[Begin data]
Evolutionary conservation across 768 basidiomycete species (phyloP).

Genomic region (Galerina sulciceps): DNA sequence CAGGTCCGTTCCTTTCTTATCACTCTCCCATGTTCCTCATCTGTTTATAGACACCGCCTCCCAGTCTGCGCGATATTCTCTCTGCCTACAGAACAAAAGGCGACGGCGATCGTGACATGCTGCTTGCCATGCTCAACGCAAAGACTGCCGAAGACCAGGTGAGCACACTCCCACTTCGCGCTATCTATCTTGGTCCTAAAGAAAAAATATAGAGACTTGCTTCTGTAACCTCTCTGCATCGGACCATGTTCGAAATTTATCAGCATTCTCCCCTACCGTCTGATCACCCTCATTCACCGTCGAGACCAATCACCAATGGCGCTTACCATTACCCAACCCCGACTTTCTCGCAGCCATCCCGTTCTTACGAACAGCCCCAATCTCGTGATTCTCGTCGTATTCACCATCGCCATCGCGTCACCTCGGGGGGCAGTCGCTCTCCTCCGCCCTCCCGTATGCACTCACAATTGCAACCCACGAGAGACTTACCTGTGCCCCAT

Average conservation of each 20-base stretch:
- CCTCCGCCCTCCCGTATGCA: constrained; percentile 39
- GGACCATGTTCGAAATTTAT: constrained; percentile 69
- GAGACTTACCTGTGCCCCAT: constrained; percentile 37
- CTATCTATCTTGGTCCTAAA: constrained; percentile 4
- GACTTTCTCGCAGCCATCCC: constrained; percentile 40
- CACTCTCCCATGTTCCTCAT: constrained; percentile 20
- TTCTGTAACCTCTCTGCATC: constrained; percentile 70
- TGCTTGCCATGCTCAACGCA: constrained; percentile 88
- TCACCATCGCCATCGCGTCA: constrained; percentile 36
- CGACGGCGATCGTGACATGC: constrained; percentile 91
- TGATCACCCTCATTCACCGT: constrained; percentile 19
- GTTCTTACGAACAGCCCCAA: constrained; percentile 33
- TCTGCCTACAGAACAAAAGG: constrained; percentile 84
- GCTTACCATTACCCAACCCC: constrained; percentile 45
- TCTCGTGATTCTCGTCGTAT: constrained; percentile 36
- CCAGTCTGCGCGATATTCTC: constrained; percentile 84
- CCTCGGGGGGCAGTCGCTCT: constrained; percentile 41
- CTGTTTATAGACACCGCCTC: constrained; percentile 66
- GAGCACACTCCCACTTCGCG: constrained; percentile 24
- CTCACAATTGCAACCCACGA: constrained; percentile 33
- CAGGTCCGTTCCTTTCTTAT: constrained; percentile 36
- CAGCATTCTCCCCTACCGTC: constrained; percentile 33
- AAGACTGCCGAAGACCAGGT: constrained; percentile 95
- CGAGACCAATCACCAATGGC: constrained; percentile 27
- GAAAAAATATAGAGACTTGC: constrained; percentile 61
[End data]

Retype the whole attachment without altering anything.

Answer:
Evolutionary conservation across 768 basidiomycete species (phyloP).

Genomic region (Galerina sulciceps): DNA sequence CAGGTCCGTTCCTTTCTTATCACTCTCCCATGTTCCTCATCTGTTTATAGACACCGCCTCCCAGTCTGCGCGATATTCTCTCTGCCTACAGAACAAAAGGCGACGGCGATCGTGACATGCTGCTTGCCATGCTCAACGCAAAGACTGCCGAAGACCAGGTGAGCACACTCCCACTTCGCGCTATCTATCTTGGTCCTAAAGAAAAAATATAGAGACTTGCTTCTGTAACCTCTCTGCATCGGACCATGTTCGAAATTTATCAGCATTCTCCCCTACCGTCTGATCACCCTCATTCACCGTCGAGACCAATCACCAATGGCGCTTACCATTACCCAACCCCGACTTTCTCGCAGCCATCCCGTTCTTACGAACAGCCCCAATCTCGTGATTCTCGTCGTATTCACCATCGCCATCGCGTCACCTCGGGGGGCAGTCGCTCTCCTCCGCCCTCCCGTATGCACTCACAATTGCAACCCACGAGAGACTTACCTGTGCCCCAT

Average conservation of each 20-base stretch:
- CCTCCGCCCTCCCGTATGCA: constrained; percentile 39
- GGACCATGTTCGAAATTTAT: constrained; percentile 69
- GAGACTTACCTGTGCCCCAT: constrained; percentile 37
- CTATCTATCTTGGTCCTAAA: constrained; percentile 4
- GACTTTCTCGCAGCCATCCC: constrained; percentile 40
- CACTCTCCCATGTTCCTCAT: constrained; percentile 20
- TTCTGTAACCTCTCTGCATC: constrained; percentile 70
- TGCTTGCCATGCTCAACGCA: constrained; percentile 88
- TCACCATCGCCATCGCGTCA: constrained; percentile 36
- CGACGGCGATCGTGACATGC: constrained; percentile 91
- TGATCACCCTCATTCACCGT: constrained; percentile 19
- GTTCTTACGAACAGCCCCAA: constrained; percentile 33
- TCTGCCTACAGAACAAAAGG: constrained; percentile 84
- GCTTACCATTACCCAACCCC: constrained; percentile 45
- TCTCGTGATTCTCGTCGTAT: constrained; percentile 36
- CCAGTCTGCGCGATATTCTC: constrained; percentile 84
- CCTCGGGGGGCAGTCGCTCT: constrained; percentile 41
- CTGTTTATAGACACCGCCTC: constrained; percentile 66
- GAGCACACTCCCACTTCGCG: constrained; percentile 24
- CTCACAATTGCAACCCACGA: constrained; percentile 33
- CAGGTCCGTTCCTTTCTTAT: constrained; percentile 36
- CAGCATTCTCCCCTACCGTC: constrained; percentile 33
- AAGACTGCCGAAGACCAGGT: constrained; percentile 95
- CGAGACCAATCACCAATGGC: constrained; percentile 27
- GAAAAAATATAGAGACTTGC: constrained; percentile 61